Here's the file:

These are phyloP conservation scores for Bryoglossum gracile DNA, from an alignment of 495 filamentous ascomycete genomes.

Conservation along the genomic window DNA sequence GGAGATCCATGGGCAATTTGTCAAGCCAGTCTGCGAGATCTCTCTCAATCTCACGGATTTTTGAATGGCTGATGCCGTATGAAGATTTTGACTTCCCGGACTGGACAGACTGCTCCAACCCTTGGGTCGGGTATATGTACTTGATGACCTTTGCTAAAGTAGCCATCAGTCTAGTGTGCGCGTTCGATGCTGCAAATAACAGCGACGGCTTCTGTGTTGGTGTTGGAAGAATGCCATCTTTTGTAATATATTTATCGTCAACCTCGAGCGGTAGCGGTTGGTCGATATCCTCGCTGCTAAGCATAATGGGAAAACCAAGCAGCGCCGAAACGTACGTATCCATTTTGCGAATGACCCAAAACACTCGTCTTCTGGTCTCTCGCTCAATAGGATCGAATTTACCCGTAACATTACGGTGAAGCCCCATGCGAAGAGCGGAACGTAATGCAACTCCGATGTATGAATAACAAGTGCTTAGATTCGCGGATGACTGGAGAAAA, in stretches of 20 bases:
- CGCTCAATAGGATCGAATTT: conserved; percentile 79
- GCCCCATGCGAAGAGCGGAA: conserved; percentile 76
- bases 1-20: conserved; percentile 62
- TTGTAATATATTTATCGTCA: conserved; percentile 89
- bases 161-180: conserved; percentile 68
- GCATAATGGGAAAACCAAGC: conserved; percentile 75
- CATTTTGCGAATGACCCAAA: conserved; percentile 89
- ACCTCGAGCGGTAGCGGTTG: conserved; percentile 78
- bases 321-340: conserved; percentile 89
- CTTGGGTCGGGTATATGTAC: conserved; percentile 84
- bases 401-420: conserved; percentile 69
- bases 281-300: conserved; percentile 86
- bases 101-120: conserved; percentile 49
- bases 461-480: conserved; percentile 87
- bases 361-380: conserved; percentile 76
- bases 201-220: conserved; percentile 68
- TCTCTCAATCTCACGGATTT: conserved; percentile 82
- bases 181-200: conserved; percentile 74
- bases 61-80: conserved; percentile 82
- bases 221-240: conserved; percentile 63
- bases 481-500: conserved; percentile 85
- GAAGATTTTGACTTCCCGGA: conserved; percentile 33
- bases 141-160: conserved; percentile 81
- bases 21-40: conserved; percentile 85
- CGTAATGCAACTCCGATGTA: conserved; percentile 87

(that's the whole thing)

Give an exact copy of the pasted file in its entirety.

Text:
These are phyloP conservation scores for Bryoglossum gracile DNA, from an alignment of 495 filamentous ascomycete genomes.

Conservation along the genomic window DNA sequence GGAGATCCATGGGCAATTTGTCAAGCCAGTCTGCGAGATCTCTCTCAATCTCACGGATTTTTGAATGGCTGATGCCGTATGAAGATTTTGACTTCCCGGACTGGACAGACTGCTCCAACCCTTGGGTCGGGTATATGTACTTGATGACCTTTGCTAAAGTAGCCATCAGTCTAGTGTGCGCGTTCGATGCTGCAAATAACAGCGACGGCTTCTGTGTTGGTGTTGGAAGAATGCCATCTTTTGTAATATATTTATCGTCAACCTCGAGCGGTAGCGGTTGGTCGATATCCTCGCTGCTAAGCATAATGGGAAAACCAAGCAGCGCCGAAACGTACGTATCCATTTTGCGAATGACCCAAAACACTCGTCTTCTGGTCTCTCGCTCAATAGGATCGAATTTACCCGTAACATTACGGTGAAGCCCCATGCGAAGAGCGGAACGTAATGCAACTCCGATGTATGAATAACAAGTGCTTAGATTCGCGGATGACTGGAGAAAA, in stretches of 20 bases:
- CGCTCAATAGGATCGAATTT: conserved; percentile 79
- GCCCCATGCGAAGAGCGGAA: conserved; percentile 76
- bases 1-20: conserved; percentile 62
- TTGTAATATATTTATCGTCA: conserved; percentile 89
- bases 161-180: conserved; percentile 68
- GCATAATGGGAAAACCAAGC: conserved; percentile 75
- CATTTTGCGAATGACCCAAA: conserved; percentile 89
- ACCTCGAGCGGTAGCGGTTG: conserved; percentile 78
- bases 321-340: conserved; percentile 89
- CTTGGGTCGGGTATATGTAC: conserved; percentile 84
- bases 401-420: conserved; percentile 69
- bases 281-300: conserved; percentile 86
- bases 101-120: conserved; percentile 49
- bases 461-480: conserved; percentile 87
- bases 361-380: conserved; percentile 76
- bases 201-220: conserved; percentile 68
- TCTCTCAATCTCACGGATTT: conserved; percentile 82
- bases 181-200: conserved; percentile 74
- bases 61-80: conserved; percentile 82
- bases 221-240: conserved; percentile 63
- bases 481-500: conserved; percentile 85
- GAAGATTTTGACTTCCCGGA: conserved; percentile 33
- bases 141-160: conserved; percentile 81
- bases 21-40: conserved; percentile 85
- CGTAATGCAACTCCGATGTA: conserved; percentile 87